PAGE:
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It pays to speak plain English
June, 15th 2006


15th June, 2006

It pays to speak plain English

Generally, accountants dress neat. So are their products, the financial statements neatly dressed with numbers aligned, lines drawn, columns named, references given, and totals tallied to the last decimal.

Language is understandably sparse in the P&L and balance-sheet, constrained by the column width. What you find in these statements are but labels and tabs for incomes and expenses, assets and liabilities, more in the form of phrases rather than complete sentences. But in the notes and explanations, there are invariably whole paragraphs, where the slip usually shows; slips, not of grammar or usage, but of comprehension.

Yet, it is customary in most meetings to take accounts as read. Rarely does anybody stand up and say he or she doesn't understand what the accounts are all about... Till somebody calls the bluff, as a child did in the story of emperor's new clothes.

Feng Li of Stephen M. Ross School of Business at the University of Michigan is one such. In a recent research paper, available on, he studies annual report readability. And he goes one step further to relate readability to earnings and stock returns.

Li begins by mentioning the efforts of the US Securities and Exchange Commission (SEC) on the plain English front, such as disclosure rules adopted in 1998. There is a reference to the 1969 `Wheat Report'. Not about the grain, but about language. "Among other findings, the Wheat Report noted that the average investor could not readily understand the complicated prospectuses and therefore recommended that companies avoid unnecessarily complex, lengthy or verbose writing."

Li explains the underlying argument for the plain English disclosure regulation as follows: One, firms could use vague language and format in disclosure to hide adverse information; and two, the average investors may not understand complex documents and this could result in capital market inefficiency.

You can download on the 83-page document A Plain English Handbook: How to create clear SEC disclosure documents. Warren Buffett writes in the preface, "For more than forty years, I've studied the documents that public companies file. Too often, I've been unable to decipher just what is being said or, worse yet, had to conclude that nothing was being said." Stilted jargon and complex constructions are usually the villains, he concedes.

Arthur Levitt's intro speaks of the many benefits of plain English.

Investors will be more likely to understand what they are buying and make informed judgments.

Brokers and investment advisers can make better recommendations to their clients.

Companies that communicate successfully with their investors form stronger relationships with them. These companies save the costs of explaining legalese and dealing with confused and sometimes angry investors.

Lawyers reviewing plain English documents catch and correct mistakes more easily.

To these, Li would add one more: that the positive earnings of firms with annual reports that are easier to read are more persistent in the next one to four years. Conversely, "annual reports of firms with lower earnings are harder to read." Li is quick to add, however, that he does not find "any correlation between annual report readability and future stock returns, suggesting that the market does impound the implications of disclosure readability into stock prices."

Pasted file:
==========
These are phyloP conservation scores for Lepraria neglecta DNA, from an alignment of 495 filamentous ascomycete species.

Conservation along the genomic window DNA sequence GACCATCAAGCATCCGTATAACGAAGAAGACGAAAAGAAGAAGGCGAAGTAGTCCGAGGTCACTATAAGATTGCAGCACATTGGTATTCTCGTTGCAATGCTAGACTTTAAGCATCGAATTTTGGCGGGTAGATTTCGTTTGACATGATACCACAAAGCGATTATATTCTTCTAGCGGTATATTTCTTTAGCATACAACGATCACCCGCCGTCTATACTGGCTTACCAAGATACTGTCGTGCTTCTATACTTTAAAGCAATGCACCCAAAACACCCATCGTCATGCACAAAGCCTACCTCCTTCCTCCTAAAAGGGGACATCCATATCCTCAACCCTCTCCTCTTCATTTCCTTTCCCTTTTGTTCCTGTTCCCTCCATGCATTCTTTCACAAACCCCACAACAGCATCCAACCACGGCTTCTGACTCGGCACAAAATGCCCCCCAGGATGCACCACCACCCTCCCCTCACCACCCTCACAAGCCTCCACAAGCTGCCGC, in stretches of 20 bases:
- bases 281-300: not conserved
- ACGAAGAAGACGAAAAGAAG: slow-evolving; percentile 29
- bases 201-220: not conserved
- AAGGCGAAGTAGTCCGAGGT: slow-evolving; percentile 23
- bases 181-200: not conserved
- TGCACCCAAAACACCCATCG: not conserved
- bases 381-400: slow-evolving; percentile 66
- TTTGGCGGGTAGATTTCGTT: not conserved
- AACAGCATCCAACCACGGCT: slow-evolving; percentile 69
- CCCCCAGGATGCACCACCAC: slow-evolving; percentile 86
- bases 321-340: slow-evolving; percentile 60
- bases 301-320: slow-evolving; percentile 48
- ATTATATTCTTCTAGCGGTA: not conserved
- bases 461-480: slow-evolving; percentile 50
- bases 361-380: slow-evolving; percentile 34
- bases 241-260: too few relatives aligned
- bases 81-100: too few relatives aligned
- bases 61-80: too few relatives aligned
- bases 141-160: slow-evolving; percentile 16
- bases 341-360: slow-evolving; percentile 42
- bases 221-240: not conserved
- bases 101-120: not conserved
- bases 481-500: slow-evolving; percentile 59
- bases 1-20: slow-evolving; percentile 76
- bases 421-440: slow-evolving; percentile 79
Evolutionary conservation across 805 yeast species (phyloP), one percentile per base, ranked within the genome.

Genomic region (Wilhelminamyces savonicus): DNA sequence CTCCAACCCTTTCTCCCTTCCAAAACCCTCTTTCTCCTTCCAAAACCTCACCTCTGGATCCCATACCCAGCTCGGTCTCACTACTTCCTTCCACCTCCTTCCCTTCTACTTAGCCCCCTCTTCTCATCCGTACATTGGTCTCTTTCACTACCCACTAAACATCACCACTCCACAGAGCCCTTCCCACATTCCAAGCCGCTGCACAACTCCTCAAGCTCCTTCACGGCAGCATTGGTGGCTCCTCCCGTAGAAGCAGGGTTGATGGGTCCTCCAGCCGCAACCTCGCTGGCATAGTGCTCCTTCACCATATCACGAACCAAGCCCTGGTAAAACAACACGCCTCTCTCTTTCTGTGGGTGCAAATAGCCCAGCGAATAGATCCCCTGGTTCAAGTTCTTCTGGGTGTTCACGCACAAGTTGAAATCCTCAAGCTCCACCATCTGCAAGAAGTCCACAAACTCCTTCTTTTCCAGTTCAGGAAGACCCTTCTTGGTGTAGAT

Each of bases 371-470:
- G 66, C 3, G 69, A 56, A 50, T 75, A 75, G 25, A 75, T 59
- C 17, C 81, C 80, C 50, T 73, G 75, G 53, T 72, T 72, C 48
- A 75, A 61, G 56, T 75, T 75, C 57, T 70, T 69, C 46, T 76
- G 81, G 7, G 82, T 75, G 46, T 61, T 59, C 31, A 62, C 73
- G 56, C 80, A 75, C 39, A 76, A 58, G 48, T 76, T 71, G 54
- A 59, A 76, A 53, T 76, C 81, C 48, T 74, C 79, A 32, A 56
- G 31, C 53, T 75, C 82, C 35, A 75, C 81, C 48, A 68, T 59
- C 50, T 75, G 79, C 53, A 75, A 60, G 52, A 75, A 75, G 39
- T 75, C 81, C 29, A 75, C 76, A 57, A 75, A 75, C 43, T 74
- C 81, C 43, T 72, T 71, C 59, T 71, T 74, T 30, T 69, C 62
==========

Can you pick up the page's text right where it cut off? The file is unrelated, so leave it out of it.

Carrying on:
What was Li's methodology? "I empirically measure annual report readability using established statistics from computational linguistics based on syntactical textual features (such as syllables per word and words per sentence) in the 10-K filing," he explains. "The intuition is that, everything else equal, more syllables per word or more words per sentence make a document harder to read."

Readability measures used by Li are Fog and Kincaid. The former, developed by Robert Gunning, is a simple formula for measuring readability, says the paper. "The index indicates the number of years of formal education a reader of average intelligence would need to read the text once and understand that piece of writing with its word sentence workload. It is calculated in the following way: Fog = (words per_sentence + per cent_of_complex_words) x 0.4." Complex words are defined as words with three syllables or more. "FOG {gt}=18 means the text is unreadable; 14-18 (difficult); 12-14 (ideal); 10-12 (acceptable); and 8-10 (childish)."

The formula for Kincaid is (11.8 x syllables_per_word) + (0.39 x words_per_sentence) {minus} 15.59. "A score of 8.0 means that the document can be understood by an eighth grader. A score of 7.0 to 8.0 is considered to be optimal."

To arrive at a benchmark, Li downloaded all the editorials from the June 2005 issues of the Wall Street Journal, and calculated their readability. The editorials scored 15.2 on the Fog index and 12.2 on the Kincaid, "suggesting they are much easier to read than a typical annual report."

The mean and median Fog Index for annual reports were 19.4 and 19.2 respectively, implying these were `unreadable'. Kincaid stood at 15.2, which too was the high end.

Wish we computed the indexes for our annual reports too. On the denseness in Indian accounting, see accompanying article `Dense fog in the accounting jungle'.

D. Murali

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